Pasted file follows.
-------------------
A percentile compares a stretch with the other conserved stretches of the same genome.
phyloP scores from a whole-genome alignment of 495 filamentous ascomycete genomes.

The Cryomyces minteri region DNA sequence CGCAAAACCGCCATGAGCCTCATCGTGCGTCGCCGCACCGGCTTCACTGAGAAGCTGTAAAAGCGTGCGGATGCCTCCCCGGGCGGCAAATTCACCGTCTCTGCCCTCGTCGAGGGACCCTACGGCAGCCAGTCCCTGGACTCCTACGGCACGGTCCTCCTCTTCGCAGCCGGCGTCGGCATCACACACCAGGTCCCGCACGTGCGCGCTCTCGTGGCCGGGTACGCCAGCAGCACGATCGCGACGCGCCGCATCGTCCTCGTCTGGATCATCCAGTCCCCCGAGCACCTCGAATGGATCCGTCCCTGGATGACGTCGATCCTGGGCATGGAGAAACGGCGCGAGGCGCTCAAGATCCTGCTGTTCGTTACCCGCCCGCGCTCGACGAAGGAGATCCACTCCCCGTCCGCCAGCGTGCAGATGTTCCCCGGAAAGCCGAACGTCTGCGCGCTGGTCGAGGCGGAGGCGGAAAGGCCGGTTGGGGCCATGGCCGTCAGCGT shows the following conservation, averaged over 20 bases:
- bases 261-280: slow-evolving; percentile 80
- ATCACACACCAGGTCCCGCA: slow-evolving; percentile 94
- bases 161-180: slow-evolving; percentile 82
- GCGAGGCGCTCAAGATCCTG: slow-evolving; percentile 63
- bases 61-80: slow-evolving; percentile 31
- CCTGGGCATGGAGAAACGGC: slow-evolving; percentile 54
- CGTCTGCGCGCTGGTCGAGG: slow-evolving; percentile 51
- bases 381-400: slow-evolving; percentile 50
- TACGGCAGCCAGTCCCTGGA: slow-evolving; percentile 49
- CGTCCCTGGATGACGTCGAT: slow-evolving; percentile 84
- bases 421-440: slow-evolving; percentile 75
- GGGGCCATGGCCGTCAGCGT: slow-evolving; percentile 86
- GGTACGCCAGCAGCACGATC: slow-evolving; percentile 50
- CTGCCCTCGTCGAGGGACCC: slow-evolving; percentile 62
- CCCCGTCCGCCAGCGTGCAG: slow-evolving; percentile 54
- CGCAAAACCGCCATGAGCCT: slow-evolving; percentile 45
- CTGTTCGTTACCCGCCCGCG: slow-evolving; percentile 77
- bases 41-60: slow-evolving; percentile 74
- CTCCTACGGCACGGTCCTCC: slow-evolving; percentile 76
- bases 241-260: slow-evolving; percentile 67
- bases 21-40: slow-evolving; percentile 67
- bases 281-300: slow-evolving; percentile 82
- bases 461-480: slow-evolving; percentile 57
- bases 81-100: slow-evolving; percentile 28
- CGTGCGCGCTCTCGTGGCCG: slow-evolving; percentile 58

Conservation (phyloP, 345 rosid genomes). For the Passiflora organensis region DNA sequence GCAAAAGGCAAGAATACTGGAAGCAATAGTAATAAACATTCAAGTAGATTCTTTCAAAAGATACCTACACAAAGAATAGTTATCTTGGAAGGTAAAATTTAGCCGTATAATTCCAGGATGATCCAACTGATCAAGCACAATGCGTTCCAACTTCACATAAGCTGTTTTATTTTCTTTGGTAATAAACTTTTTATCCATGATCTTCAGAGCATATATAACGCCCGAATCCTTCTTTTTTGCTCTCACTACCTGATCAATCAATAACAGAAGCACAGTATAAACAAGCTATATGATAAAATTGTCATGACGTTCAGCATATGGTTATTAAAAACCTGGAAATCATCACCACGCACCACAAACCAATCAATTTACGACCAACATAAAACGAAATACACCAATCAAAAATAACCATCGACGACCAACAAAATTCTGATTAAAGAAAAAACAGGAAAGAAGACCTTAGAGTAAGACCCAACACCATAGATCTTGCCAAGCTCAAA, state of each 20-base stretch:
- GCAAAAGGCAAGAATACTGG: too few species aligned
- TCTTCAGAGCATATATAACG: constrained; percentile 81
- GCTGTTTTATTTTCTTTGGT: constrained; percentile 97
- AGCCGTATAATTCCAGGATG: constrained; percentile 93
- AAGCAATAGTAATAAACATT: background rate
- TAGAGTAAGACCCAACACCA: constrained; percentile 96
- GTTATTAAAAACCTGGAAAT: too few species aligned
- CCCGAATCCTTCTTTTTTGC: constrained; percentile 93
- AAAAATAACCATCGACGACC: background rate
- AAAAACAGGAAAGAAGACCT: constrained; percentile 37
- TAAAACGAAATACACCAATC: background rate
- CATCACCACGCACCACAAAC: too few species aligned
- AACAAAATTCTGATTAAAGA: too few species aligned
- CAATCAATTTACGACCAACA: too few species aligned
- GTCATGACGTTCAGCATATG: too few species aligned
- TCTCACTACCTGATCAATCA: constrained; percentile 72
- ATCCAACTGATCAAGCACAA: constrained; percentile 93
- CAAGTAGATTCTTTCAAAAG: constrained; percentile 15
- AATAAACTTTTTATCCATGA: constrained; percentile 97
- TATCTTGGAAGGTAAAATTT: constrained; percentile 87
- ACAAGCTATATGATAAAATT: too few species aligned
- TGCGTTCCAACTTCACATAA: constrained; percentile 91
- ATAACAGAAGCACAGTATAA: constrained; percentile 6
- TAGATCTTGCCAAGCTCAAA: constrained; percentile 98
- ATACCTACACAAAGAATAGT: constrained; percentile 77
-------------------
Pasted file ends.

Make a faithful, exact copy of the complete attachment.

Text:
A percentile compares a stretch with the other conserved stretches of the same genome.
phyloP scores from a whole-genome alignment of 495 filamentous ascomycete genomes.

The Cryomyces minteri region DNA sequence CGCAAAACCGCCATGAGCCTCATCGTGCGTCGCCGCACCGGCTTCACTGAGAAGCTGTAAAAGCGTGCGGATGCCTCCCCGGGCGGCAAATTCACCGTCTCTGCCCTCGTCGAGGGACCCTACGGCAGCCAGTCCCTGGACTCCTACGGCACGGTCCTCCTCTTCGCAGCCGGCGTCGGCATCACACACCAGGTCCCGCACGTGCGCGCTCTCGTGGCCGGGTACGCCAGCAGCACGATCGCGACGCGCCGCATCGTCCTCGTCTGGATCATCCAGTCCCCCGAGCACCTCGAATGGATCCGTCCCTGGATGACGTCGATCCTGGGCATGGAGAAACGGCGCGAGGCGCTCAAGATCCTGCTGTTCGTTACCCGCCCGCGCTCGACGAAGGAGATCCACTCCCCGTCCGCCAGCGTGCAGATGTTCCCCGGAAAGCCGAACGTCTGCGCGCTGGTCGAGGCGGAGGCGGAAAGGCCGGTTGGGGCCATGGCCGTCAGCGT shows the following conservation, averaged over 20 bases:
- bases 261-280: slow-evolving; percentile 80
- ATCACACACCAGGTCCCGCA: slow-evolving; percentile 94
- bases 161-180: slow-evolving; percentile 82
- GCGAGGCGCTCAAGATCCTG: slow-evolving; percentile 63
- bases 61-80: slow-evolving; percentile 31
- CCTGGGCATGGAGAAACGGC: slow-evolving; percentile 54
- CGTCTGCGCGCTGGTCGAGG: slow-evolving; percentile 51
- bases 381-400: slow-evolving; percentile 50
- TACGGCAGCCAGTCCCTGGA: slow-evolving; percentile 49
- CGTCCCTGGATGACGTCGAT: slow-evolving; percentile 84
- bases 421-440: slow-evolving; percentile 75
- GGGGCCATGGCCGTCAGCGT: slow-evolving; percentile 86
- GGTACGCCAGCAGCACGATC: slow-evolving; percentile 50
- CTGCCCTCGTCGAGGGACCC: slow-evolving; percentile 62
- CCCCGTCCGCCAGCGTGCAG: slow-evolving; percentile 54
- CGCAAAACCGCCATGAGCCT: slow-evolving; percentile 45
- CTGTTCGTTACCCGCCCGCG: slow-evolving; percentile 77
- bases 41-60: slow-evolving; percentile 74
- CTCCTACGGCACGGTCCTCC: slow-evolving; percentile 76
- bases 241-260: slow-evolving; percentile 67
- bases 21-40: slow-evolving; percentile 67
- bases 281-300: slow-evolving; percentile 82
- bases 461-480: slow-evolving; percentile 57
- bases 81-100: slow-evolving; percentile 28
- CGTGCGCGCTCTCGTGGCCG: slow-evolving; percentile 58

Conservation (phyloP, 345 rosid genomes). For the Passiflora organensis region DNA sequence GCAAAAGGCAAGAATACTGGAAGCAATAGTAATAAACATTCAAGTAGATTCTTTCAAAAGATACCTACACAAAGAATAGTTATCTTGGAAGGTAAAATTTAGCCGTATAATTCCAGGATGATCCAACTGATCAAGCACAATGCGTTCCAACTTCACATAAGCTGTTTTATTTTCTTTGGTAATAAACTTTTTATCCATGATCTTCAGAGCATATATAACGCCCGAATCCTTCTTTTTTGCTCTCACTACCTGATCAATCAATAACAGAAGCACAGTATAAACAAGCTATATGATAAAATTGTCATGACGTTCAGCATATGGTTATTAAAAACCTGGAAATCATCACCACGCACCACAAACCAATCAATTTACGACCAACATAAAACGAAATACACCAATCAAAAATAACCATCGACGACCAACAAAATTCTGATTAAAGAAAAAACAGGAAAGAAGACCTTAGAGTAAGACCCAACACCATAGATCTTGCCAAGCTCAAA, state of each 20-base stretch:
- GCAAAAGGCAAGAATACTGG: too few species aligned
- TCTTCAGAGCATATATAACG: constrained; percentile 81
- GCTGTTTTATTTTCTTTGGT: constrained; percentile 97
- AGCCGTATAATTCCAGGATG: constrained; percentile 93
- AAGCAATAGTAATAAACATT: background rate
- TAGAGTAAGACCCAACACCA: constrained; percentile 96
- GTTATTAAAAACCTGGAAAT: too few species aligned
- CCCGAATCCTTCTTTTTTGC: constrained; percentile 93
- AAAAATAACCATCGACGACC: background rate
- AAAAACAGGAAAGAAGACCT: constrained; percentile 37
- TAAAACGAAATACACCAATC: background rate
- CATCACCACGCACCACAAAC: too few species aligned
- AACAAAATTCTGATTAAAGA: too few species aligned
- CAATCAATTTACGACCAACA: too few species aligned
- GTCATGACGTTCAGCATATG: too few species aligned
- TCTCACTACCTGATCAATCA: constrained; percentile 72
- ATCCAACTGATCAAGCACAA: constrained; percentile 93
- CAAGTAGATTCTTTCAAAAG: constrained; percentile 15
- AATAAACTTTTTATCCATGA: constrained; percentile 97
- TATCTTGGAAGGTAAAATTT: constrained; percentile 87
- ACAAGCTATATGATAAAATT: too few species aligned
- TGCGTTCCAACTTCACATAA: constrained; percentile 91
- ATAACAGAAGCACAGTATAA: constrained; percentile 6
- TAGATCTTGCCAAGCTCAAA: constrained; percentile 98
- ATACCTACACAAAGAATAGT: constrained; percentile 77